Protests, Boycotts, and Politics at the 1968 Mexico Olympics Games
McGill-Queen's University Press
1 Bidding for Olympic Glory, 12
2 True Colours, 22
3 Manufacturing Discontent, 37
4 Revolt of the Black Athlete, 52
5 The Tlatelolco Massacre, 65
6 Let the Fiesta Begin, 87
7 The Salute, 99
8 Take the Money and Run, 118
9 Berets, Smiles, and Fear and Loathing in Mexico, 128
10 After Spring, Mexico, 138
11 Adiós, Hasta la Vista, 153
12 Bearing Witness, 160
Resumo (outro idioma)
The year 1968 was ablaze with passion and mayhem as protests erupted in Paris and Prague, throughout the United States, and in cities on all continents. The Summer Olympic Games in Mexico were to be a moment of respite from chaos. But the image of peace – a white dove – adopted by organizers was an illusion, as was obvious to a record six hundred million people watching worldwide on satellite television. Ten days before the opening ceremony, soldiers slaughtered hundreds of student protesters in the capital.
In Games of Discontent Harry Blutstein presents vivid accounts of threatened boycotts to protest racism in the United States, South Africa, and Rhodesia. He describes demonstrations by Czechoslovak gold medal gymnast Vera Cáslavská against the Soviet-led invasion of her country. The most dramatic moment of the Olympic Games was Tommie Smith and John Carlos’s black power salute from the podium. Blutstein furnishes new details behind their protest and examines how this iconic image seared itself into historical memory, inspiring Colin Kaepernick and a new generation of athlete-activists to take a knee against racism decades later.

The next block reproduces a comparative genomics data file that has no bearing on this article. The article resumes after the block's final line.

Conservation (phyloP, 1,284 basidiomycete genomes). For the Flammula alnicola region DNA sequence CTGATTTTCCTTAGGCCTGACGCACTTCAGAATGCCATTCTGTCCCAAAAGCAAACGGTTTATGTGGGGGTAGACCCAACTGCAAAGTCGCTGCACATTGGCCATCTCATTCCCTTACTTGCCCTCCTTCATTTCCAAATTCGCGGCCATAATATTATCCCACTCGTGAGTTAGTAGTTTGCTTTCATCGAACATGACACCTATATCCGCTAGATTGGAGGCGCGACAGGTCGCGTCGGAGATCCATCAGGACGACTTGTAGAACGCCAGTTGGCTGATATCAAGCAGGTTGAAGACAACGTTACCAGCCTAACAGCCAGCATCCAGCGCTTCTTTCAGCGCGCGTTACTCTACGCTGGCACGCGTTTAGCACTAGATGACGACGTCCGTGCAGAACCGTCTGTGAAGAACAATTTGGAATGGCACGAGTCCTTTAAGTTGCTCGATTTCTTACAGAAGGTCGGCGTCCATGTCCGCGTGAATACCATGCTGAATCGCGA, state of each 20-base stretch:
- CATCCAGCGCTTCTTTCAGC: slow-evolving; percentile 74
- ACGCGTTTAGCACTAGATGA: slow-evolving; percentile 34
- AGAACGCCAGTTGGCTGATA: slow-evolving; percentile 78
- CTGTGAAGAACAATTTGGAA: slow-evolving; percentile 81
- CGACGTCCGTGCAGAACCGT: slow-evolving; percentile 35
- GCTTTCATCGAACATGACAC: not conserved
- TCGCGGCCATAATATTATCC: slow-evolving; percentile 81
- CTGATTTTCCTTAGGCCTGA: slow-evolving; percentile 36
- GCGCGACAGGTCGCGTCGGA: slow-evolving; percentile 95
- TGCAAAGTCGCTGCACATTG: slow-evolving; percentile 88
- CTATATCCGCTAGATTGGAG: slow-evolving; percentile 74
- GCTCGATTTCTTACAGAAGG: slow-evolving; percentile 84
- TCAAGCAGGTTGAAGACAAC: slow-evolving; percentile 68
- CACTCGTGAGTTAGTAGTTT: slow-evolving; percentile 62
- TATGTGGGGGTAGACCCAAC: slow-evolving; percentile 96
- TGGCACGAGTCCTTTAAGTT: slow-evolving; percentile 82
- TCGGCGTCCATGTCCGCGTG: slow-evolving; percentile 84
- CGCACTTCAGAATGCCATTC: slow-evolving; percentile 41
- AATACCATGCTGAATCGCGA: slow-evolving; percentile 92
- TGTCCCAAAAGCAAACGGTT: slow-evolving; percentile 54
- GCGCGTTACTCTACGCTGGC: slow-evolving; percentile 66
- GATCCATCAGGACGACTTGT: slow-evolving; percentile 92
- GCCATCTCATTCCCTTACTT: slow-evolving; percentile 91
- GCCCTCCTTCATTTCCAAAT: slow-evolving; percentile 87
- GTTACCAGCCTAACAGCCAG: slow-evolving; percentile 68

The 1968 Summer Games became a microcosm of the discord happening around the globe. Describing a range of protest activities preceding and surrounding the 1968 Olympics, Games of Discontent shines light on the world during a politically transformative moment when discontents were able, for the first time, to globalize their protests.